Today in History:

5 Series I Volume XVIII- Serial 26 - Suffolk


of cavalry, and one battery of artillery. Colonel Potter was at the time about leaving, in obedience to my orders, for Plymouth, N. C., with Colonel Mix, in command of five companies of cavalry and one battery of artillery, to co-operate with the Navy in attacking Hamilton, on Roanoke River. The attack of the rebels was made suddenly, and it appears they surprised the outer line of pickets, killing and wounding them, and, dashing into town, surprised the company of foot artillery in the barracks, stationed for garrison at the new field works, capturing from them four old brass 6-pounders, that were captured by us at New Berne.

Colonel Mix and Colonel Potter, hearing the firing, halted, and immediately returned into town, attacking the rebels vigorously, and after two and a half hours' hard fighting drove them from the town and beyond Tranter's Creek, 8 miles from town, taking 20 prisoners, many muskets, and about 30 horses.

The rebels left 12 dead and 12 wounded in the streets, carrying off many killed and wounded, some of which they had to leave by the road-side. It is reported that 30 dead bodies have been found up to time of last dispatch.

Our loss was 7 killed and 47 wounded, most of them slightly. Lieutenant Everett, adjutant of the cavalry, was shot in the knee. Colonel Potter had his horses hot under him.

An unfortunate disaster happened to the army gunboat Picket, causing her destruction. Just as the men were called to quarters the magazine blew up, undoubtedly from carelessness or accident, tearing the boat to pieces, instantly killing Captain [Sylvester D.] Nicoll, the commander, and 19 men, and wounding 6 others.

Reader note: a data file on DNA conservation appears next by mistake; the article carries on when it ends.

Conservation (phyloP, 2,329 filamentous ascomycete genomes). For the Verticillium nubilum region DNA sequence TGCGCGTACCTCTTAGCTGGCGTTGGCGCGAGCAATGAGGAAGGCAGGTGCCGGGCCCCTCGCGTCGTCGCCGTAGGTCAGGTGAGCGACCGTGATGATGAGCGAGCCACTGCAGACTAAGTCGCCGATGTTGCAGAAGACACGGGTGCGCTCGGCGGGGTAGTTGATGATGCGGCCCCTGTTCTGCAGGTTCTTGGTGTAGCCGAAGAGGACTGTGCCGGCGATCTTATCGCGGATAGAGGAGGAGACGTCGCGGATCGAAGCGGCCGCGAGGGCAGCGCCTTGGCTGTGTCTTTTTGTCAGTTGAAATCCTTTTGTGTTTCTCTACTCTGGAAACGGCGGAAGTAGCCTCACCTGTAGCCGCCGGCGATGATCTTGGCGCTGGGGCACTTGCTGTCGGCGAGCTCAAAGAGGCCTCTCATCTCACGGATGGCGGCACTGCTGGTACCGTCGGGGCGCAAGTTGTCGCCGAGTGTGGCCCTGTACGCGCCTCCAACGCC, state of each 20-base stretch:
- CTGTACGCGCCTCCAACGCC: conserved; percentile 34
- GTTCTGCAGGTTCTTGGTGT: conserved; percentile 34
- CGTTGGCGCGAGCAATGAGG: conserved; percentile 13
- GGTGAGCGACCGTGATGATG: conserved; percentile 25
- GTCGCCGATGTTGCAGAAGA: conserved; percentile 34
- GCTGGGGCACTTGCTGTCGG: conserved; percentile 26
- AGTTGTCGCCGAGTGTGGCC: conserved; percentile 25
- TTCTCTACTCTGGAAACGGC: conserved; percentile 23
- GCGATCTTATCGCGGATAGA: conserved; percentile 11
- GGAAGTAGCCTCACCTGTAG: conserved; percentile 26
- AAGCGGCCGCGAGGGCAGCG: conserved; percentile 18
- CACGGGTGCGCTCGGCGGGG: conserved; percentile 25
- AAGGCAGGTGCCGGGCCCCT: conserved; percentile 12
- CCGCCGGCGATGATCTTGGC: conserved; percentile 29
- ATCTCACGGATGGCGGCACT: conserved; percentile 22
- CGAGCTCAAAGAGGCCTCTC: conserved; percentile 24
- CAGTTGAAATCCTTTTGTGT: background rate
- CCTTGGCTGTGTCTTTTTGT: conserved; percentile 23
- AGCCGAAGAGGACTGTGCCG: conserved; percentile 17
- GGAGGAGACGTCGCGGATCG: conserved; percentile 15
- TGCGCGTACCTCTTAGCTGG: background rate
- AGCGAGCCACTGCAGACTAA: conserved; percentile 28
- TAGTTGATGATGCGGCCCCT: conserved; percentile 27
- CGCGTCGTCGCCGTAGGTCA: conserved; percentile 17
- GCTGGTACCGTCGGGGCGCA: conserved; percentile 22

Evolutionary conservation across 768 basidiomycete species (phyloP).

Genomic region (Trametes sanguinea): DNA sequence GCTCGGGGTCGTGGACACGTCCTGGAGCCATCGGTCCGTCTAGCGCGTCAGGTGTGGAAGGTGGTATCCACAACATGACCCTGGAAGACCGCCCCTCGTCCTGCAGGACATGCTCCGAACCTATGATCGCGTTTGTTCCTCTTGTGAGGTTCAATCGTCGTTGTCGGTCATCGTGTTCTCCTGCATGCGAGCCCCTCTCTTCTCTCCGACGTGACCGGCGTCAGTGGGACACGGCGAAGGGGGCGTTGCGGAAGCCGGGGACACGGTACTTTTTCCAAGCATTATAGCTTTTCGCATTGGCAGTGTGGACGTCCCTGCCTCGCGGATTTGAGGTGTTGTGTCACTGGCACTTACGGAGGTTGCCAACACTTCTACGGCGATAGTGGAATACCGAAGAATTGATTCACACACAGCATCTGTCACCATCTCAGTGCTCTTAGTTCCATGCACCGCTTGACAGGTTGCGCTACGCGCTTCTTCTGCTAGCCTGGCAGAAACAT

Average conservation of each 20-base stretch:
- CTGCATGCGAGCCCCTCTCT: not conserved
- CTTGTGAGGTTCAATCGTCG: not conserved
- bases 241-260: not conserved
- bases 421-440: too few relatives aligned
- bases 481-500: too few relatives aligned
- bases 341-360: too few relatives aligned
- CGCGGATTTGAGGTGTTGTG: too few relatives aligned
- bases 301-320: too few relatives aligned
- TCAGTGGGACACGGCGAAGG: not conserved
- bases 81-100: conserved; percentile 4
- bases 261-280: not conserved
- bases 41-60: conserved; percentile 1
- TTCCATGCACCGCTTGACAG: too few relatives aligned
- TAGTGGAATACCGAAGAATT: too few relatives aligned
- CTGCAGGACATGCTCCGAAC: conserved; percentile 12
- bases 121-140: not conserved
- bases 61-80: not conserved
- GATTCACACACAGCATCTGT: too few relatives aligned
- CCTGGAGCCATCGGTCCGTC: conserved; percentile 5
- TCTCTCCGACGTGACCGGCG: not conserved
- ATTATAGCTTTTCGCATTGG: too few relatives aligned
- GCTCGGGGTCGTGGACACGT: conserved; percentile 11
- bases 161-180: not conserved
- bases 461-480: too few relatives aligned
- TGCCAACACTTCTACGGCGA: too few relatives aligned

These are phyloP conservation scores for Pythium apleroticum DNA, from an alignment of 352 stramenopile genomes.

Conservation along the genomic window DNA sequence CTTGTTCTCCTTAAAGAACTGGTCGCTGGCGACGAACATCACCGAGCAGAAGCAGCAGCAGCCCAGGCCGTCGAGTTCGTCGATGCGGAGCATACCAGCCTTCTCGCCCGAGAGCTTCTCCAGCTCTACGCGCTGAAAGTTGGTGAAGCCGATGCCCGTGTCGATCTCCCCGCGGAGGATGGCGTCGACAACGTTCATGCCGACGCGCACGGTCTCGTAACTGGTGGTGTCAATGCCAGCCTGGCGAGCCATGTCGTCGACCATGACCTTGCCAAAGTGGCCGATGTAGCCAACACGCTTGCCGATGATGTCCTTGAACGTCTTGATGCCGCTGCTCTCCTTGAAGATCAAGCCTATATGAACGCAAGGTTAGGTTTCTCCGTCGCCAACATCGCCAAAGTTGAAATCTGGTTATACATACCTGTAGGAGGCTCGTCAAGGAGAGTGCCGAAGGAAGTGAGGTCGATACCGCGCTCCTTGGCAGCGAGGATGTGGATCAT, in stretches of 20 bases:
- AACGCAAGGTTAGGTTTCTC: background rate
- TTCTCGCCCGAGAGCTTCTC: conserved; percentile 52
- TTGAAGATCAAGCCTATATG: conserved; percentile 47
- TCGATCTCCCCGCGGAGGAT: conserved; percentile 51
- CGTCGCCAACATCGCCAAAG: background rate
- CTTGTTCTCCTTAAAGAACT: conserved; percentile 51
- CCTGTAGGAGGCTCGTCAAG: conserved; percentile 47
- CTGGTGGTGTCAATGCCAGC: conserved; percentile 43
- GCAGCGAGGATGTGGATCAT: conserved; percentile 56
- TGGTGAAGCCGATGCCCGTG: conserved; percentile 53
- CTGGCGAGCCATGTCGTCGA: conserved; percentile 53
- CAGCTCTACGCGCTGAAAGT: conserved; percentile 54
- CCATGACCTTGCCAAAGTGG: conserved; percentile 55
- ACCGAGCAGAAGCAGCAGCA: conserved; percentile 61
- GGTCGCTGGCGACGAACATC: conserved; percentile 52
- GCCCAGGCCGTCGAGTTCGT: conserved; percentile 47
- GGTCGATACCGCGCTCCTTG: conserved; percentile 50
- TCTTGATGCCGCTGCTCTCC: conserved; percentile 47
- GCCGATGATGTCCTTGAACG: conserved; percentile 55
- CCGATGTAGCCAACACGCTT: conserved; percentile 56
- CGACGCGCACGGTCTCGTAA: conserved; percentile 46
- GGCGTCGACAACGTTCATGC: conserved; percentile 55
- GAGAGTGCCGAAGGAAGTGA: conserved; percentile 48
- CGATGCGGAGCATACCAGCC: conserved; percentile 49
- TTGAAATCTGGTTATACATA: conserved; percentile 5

The gunboat Louisiana, Captain Renshaw, U. S. Navy, rendered most efficient aid, throwing her shells with great precision, and clearing the streets through which her guns had range.

Our whole force in the fight at the time of the attack consisted of four companies of infantry, two of artillery, and five of cavalry, and was considerably outnumbered by the enemy.

I shall leave for Washington immediately to take such measures as may be necessary, and will send detailed list of the killed and wounded on my return.

I have the honor to be, very respectfully, your obedient servant,


Major-General, Volunteers.

Major-General HALLECK,

Commander-in-Chief, U. S. Army, Washington, D. C.

New Berne, N. C., September 12, 1862.

GENERAL: I have the honor to state, in addition to my brief report of the 7th of the attack on Washington, N. C., that, upon careful investigation of the circumstances and of the reports, that the affair, although undeniably a surprise at the outset, proves to have terminated in a very creditable display of gallantry by our troops. I find that all the men, infantry, cavalry, and artillery, recovering from their first surprise, drove the enemy from the town and 8 miles beyond.

We have knowledge of the loss of the enemy of 33 killed and about three times that number wounded. Our loss was 8 killed, 36 wounded,